On 9 November 1989, shortly before that day's press conference, Krenz handed Schabowski a text [8] containing new, temporary travel regulations. [7] The text stipulated that East German citizens could apply for permission to travel abroad without having to meet the previous requirements for those trips, and also allowed for permanent emigration between all border crossings—including those between East and West Berlin. The text was supposed to be embargoed until the next morning. [9]

Schabowski had not been on hand when Krenz read the text earlier in the day to several Politbüro members during a cigarette break at that day's Central Committee plenum, nor had he been there when it was discussed before the full committee. However, he felt comfortable discussing it at the press conference; he later said that all one needed to do in order to conduct a press conference was be able to speak German and read a text without mistakes. [7] Accordingly, he read the note aloud at the end of the press conference. One of the reporters asked when the regulations would come into effect. Schabowski assumed it would be the same day based on the wording of the note, and replied after a few seconds' pause: "As far as I know — effective immediately, without delay." (German : Das tritt nach meiner Kenntnis … ist das sofort … unverzüglich.) [10] [11] Accounts differ on who asked that question. Both Riccardo Ehrman, the Berlin correspondent of the ANSA news agency, and German Bild Zeitung (a tabloid) reporter Peter Brinkmann were sitting on the front row at the press conference, and claimed to have asked when the regulations would come into force. [12] [13]

German language West Germanic language

German is a West Germanic language that is mainly spoken in Central Europe. It is the most widely spoken and official or co-official language in Germany, Austria, Switzerland, South Tyrol (Italy), the German-speaking Community of Belgium, and Liechtenstein. It is also one of the three official languages of Luxembourg and a co-official language in the Opole Voivodeship in Poland. The languages which are most similar to German are the other members of the West Germanic language branch: Afrikaans, Dutch, English, the Frisian languages, Low German/Low Saxon, Luxembourgish, and Yiddish. There are also strong similarities in vocabulary with Danish, Norwegian and Swedish, although those belong to the North Germanic group. German is the second most widely spoken Germanic language, after English.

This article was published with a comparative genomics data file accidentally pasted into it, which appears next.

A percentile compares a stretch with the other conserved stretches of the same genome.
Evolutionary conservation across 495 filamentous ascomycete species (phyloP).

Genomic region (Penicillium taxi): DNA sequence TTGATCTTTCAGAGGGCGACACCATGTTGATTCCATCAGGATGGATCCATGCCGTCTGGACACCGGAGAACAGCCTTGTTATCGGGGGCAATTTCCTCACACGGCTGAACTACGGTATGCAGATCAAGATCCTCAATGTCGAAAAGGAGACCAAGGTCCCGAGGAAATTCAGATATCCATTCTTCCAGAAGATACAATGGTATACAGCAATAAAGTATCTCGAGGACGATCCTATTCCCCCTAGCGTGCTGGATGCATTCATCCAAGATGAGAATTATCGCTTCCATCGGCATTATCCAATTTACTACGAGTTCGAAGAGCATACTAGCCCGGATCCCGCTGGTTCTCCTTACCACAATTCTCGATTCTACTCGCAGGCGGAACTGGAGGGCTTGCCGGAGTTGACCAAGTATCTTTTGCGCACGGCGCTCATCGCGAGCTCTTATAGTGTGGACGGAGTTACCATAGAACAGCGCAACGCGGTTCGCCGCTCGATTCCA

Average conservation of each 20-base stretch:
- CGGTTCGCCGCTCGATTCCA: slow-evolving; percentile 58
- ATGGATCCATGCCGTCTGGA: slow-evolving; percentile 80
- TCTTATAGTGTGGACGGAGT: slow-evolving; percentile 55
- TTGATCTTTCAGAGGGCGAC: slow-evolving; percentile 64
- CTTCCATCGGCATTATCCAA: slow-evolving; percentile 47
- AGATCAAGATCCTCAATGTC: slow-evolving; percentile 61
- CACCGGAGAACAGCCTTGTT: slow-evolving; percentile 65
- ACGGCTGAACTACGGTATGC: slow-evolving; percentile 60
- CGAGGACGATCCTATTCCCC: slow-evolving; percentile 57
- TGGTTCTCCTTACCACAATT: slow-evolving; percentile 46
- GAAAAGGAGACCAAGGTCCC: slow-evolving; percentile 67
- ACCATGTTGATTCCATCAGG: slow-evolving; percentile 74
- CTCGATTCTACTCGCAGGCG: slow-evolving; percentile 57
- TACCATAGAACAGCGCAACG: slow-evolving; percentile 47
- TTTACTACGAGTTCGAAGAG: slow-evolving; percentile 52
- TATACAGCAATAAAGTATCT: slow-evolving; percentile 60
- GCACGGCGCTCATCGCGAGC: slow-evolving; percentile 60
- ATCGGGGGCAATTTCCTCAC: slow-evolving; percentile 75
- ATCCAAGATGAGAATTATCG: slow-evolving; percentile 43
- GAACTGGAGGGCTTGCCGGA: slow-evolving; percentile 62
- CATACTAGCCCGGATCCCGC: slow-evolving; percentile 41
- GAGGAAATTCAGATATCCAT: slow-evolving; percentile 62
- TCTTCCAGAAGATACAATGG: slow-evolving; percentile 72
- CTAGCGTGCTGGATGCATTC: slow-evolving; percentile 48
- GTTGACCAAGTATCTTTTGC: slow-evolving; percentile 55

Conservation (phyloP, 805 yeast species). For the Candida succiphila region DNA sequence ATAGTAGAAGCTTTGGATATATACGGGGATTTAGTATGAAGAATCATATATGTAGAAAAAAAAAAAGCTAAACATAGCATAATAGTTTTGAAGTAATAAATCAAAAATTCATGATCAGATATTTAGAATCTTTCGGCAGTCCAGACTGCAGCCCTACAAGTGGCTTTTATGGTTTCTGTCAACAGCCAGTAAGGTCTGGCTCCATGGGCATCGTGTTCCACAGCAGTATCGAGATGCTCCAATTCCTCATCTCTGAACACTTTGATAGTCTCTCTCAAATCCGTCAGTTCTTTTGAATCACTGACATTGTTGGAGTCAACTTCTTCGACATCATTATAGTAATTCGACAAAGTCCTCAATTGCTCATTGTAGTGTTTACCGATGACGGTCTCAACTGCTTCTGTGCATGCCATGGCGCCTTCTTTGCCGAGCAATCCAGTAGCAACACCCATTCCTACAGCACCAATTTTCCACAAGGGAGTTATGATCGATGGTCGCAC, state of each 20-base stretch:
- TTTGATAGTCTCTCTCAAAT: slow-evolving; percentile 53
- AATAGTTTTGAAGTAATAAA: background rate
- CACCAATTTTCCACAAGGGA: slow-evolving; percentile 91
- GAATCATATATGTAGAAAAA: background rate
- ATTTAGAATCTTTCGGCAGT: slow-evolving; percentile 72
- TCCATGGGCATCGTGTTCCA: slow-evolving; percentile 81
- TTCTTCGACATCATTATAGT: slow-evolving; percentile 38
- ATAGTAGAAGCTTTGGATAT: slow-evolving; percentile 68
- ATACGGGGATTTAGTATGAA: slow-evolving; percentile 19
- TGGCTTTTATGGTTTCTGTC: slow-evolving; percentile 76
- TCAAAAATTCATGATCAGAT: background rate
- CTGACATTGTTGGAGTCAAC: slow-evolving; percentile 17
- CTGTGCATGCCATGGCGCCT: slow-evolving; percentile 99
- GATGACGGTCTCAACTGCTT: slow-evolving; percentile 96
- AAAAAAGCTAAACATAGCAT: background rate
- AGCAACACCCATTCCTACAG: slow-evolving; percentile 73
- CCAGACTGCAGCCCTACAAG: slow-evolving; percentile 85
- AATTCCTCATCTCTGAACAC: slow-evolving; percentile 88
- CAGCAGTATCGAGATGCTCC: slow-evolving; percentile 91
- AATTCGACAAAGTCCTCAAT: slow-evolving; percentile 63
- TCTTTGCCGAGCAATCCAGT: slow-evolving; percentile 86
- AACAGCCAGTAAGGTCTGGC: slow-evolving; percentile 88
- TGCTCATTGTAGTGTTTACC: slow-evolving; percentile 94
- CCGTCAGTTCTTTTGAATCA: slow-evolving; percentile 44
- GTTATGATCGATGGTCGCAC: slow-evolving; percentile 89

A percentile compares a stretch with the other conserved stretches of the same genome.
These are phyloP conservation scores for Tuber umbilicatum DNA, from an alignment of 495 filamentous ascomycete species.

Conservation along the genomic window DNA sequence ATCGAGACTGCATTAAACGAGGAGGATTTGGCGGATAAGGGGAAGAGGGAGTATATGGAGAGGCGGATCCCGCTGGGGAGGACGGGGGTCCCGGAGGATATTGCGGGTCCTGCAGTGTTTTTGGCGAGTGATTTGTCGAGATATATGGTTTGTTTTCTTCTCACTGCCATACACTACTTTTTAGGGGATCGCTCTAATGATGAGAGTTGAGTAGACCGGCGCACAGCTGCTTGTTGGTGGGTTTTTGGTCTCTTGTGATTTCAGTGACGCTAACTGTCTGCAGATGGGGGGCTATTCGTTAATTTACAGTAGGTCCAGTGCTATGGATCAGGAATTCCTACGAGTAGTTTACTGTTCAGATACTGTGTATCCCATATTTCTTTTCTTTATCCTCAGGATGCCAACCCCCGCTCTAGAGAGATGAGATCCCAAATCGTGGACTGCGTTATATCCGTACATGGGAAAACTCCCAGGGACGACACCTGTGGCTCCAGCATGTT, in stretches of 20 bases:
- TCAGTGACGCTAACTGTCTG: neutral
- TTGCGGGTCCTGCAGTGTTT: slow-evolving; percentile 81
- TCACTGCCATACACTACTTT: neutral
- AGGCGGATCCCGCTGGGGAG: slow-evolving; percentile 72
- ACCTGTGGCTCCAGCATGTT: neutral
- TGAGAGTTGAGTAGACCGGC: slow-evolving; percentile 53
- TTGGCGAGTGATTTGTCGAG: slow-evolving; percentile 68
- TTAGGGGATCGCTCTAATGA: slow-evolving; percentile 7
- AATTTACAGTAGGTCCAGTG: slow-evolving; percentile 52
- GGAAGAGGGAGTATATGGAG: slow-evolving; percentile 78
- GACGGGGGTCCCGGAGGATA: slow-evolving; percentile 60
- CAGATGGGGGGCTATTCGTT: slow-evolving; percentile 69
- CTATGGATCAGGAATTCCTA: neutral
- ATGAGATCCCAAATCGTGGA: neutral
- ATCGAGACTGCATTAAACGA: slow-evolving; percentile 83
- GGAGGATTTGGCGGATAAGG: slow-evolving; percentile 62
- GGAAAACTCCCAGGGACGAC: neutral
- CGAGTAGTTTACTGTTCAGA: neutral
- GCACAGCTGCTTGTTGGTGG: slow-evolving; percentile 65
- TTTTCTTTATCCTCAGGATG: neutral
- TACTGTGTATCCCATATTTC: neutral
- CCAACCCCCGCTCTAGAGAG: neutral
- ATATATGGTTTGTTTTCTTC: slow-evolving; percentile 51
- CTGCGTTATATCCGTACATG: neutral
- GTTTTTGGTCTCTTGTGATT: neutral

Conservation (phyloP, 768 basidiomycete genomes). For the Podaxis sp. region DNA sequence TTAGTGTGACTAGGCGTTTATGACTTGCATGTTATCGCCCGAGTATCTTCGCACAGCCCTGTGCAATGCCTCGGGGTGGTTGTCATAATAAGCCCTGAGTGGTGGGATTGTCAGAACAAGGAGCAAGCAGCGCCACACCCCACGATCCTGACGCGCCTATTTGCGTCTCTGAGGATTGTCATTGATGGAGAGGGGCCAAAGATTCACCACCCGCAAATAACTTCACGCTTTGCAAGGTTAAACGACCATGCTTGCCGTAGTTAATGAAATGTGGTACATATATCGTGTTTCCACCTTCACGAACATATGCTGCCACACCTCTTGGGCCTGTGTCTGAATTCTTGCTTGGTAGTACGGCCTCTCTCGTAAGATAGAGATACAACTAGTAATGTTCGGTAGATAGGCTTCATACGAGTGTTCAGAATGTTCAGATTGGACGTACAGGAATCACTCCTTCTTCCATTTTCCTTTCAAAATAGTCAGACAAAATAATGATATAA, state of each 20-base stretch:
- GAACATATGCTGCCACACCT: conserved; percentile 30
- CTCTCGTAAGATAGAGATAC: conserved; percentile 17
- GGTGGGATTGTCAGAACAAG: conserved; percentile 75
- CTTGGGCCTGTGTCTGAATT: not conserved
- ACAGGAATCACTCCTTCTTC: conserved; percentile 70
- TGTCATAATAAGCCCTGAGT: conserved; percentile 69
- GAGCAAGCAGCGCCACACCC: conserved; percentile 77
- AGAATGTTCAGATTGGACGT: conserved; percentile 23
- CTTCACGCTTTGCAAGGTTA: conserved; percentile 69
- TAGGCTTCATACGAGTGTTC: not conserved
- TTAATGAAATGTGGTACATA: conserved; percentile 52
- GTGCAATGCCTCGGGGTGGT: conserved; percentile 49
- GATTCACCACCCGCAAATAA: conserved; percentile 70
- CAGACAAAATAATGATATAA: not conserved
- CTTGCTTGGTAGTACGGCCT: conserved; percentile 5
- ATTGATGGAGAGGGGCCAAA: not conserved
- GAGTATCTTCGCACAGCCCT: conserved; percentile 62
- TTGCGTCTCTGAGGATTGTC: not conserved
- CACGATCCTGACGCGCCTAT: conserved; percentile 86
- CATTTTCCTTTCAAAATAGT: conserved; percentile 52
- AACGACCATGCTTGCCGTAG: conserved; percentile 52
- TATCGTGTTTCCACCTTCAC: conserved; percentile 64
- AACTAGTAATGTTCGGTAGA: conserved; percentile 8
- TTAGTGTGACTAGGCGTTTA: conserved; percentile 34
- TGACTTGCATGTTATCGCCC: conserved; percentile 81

Riccardo Ehrman Italian journalist

Riccardo Ehrmann is a retired Italian journalist whose question at a government press conference in the former East Germany is said to have precipitated the end of the Berlin Wall.

Agenzia Nazionale Stampa Associata news agency

The Agenzia Nazionale Stampa Associata is the leading wire service in Italy. ANSA is a not-for-profit cooperative, whose members and owners are 36 leading news organizations in Italy. Its mission is the distribution of fair and objective news reporting.

Later, when asked whether the new regulations also applied to travel between East and West Berlin, Schabowski looked at the text again and discovered that they did. When Daniel Johnson of The Daily Telegraph asked what that meant for the Berlin Wall, Schabowski sat frozen before giving a rambling statement about the Wall being tied to the larger disarmament question. [14]

Daniel Benedict Johnson is a British journalist who was the founding editor of Standpoint magazine.

<i>The Daily Telegraph</i> British daily broadsheet newspaper